Skip to content

Wyoming tennis president resigns in protest over transgender player

The president of a Wyoming tennis association stepped down from her role when a transgender female was permitted to enter a tournament, claiming that a “man playing against a woman is very unfair” and against her “integrity.”

Jackie Fulkrod, the former president of the Cheyenne Tennis Association board, took issue with collegiate player Brooklyn Ross’s involvement in the Wyoming Governor’s Cup, according to Cowboy State Daily.

“I feel like having a transgender athlete compete in the women’s draw is against my personal integrity and what I believe and value,” Fulkrod told the outlet.

Fulkrod — whose mother also resigned from the board over Ross’ participation — had served on the Cheyenne Tennis Association board for two years before her resignation.

“My decision to resign was solely based on the fact that we didn’t have any way to protect our organization or protect our female athletes that are going to be playing in the tournament,” Fulkrod told the outlet.

The Wyoming Governor’s Cup is a low-level tournament made up of advanced players and can help athletes boost their United States Tennis Association ranking — metrics regularly viewed by college coaches for recruitment.

Fulkrod added that she’s not the only member of the 8-person board who had an issue with Ross competing — saying other members were “visibly upset” when the decision was announced.

“I think a man playing against a woman is a very unfair matchup when it’s specifically meant for women in that specific draw,” she said.

Ross, 27, is set to hit the court in the women’s open singles division for the tournament in Cheyenne, Wyo., this weekend.

The 6-foot-tall tennis player — who transitioned six years ago and has played in tournaments across the nation — shared that all her experience of competing in the past has “been positive and good,” according to the outlet.

“They probably haven’t had the experience of any trans woman being able to play, and I’m glad to be able to be able to kind of stand up for some of those people without a voice,” Ross told the outlet. “Kids that have to choose between their authenticity and playing a game.”

The Colorado native just finished her junior season at The University of Texas at Tyler, an NCAA Division II school.

She spent the first two years of her college tennis career at Metro State University in Denver — encouraging her critics to come and watch the competition.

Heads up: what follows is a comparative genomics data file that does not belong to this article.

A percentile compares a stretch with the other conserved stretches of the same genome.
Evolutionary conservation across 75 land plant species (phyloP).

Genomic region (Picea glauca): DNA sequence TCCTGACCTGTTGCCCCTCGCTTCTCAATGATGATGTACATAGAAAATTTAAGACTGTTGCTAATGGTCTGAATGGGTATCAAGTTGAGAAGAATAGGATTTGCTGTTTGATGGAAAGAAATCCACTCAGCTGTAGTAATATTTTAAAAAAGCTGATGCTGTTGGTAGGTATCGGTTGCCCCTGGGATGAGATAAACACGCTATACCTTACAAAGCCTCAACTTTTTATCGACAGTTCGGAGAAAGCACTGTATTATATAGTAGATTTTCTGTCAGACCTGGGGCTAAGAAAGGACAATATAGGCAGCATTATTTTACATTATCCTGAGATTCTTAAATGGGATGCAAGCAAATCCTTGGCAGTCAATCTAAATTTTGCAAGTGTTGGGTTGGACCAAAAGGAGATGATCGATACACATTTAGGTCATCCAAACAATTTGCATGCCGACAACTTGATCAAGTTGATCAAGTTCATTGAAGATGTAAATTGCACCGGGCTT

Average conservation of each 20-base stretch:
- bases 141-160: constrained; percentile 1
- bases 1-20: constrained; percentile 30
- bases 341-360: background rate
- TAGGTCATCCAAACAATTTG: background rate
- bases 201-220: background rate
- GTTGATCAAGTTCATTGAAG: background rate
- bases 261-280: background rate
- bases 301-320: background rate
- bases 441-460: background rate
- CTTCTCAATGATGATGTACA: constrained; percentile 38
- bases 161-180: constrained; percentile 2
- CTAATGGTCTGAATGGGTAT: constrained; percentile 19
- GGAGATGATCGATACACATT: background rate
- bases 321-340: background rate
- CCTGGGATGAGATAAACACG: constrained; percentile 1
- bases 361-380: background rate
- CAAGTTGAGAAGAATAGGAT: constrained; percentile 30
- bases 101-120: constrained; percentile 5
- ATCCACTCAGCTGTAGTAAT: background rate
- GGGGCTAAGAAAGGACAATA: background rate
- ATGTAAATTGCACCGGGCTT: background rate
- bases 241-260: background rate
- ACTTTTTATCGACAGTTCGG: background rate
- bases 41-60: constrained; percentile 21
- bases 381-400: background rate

The Colorado native just finished her junior season at The University of Texas at Tyler, an NCAA Division II school.

“This is an opportunity for them to be able to come see a trans woman competing and see a real example, not a hypothetical or theoretical,” Ross said.

Peg Connor, the director of the tournament and the executive director of the Wyoming Tennis Association, would not reveal who made the controversial decision to allow Ross to compete, directing the outlet to check inclusion policies of the United States Tennis Association — which oversees the tournament.

“Tennis thrives when the sport embraces inclusion,” the USTA writes in its statement on transgender athletes. “For that reason, tennis is open to all regardless of one’s age, ethnicity, race, religious background, sexual orientation or gender identity.”

Fulkrod speculated fear of potential lawsuits and other issues is why Connor wasn’t opposed to Ross playing — but the decision has come at a cost, with a number of sponsors — including her family — dropping out of the tournament.

“I can understand the tournament director’s position because of lawsuits and that kind of thing, but as a personal belief, I thought this is wrong, this is not something we want to set as a precedent in Cheyenne because what’s the next thing?” Fulkrod questioned.

The tournament is set to run through Aug. 4-6.

Today's News.
For Conservatives.
Every Single Day.

News Opt-in
(Optional) By checking this box you are opting in to receive news notifications from News Rollup. Text HELP for help, STOP to end. Message & data rates may apply. Message frequency varies. Privacy Policy & Terms:
This field is for validation purposes and should be left unchanged.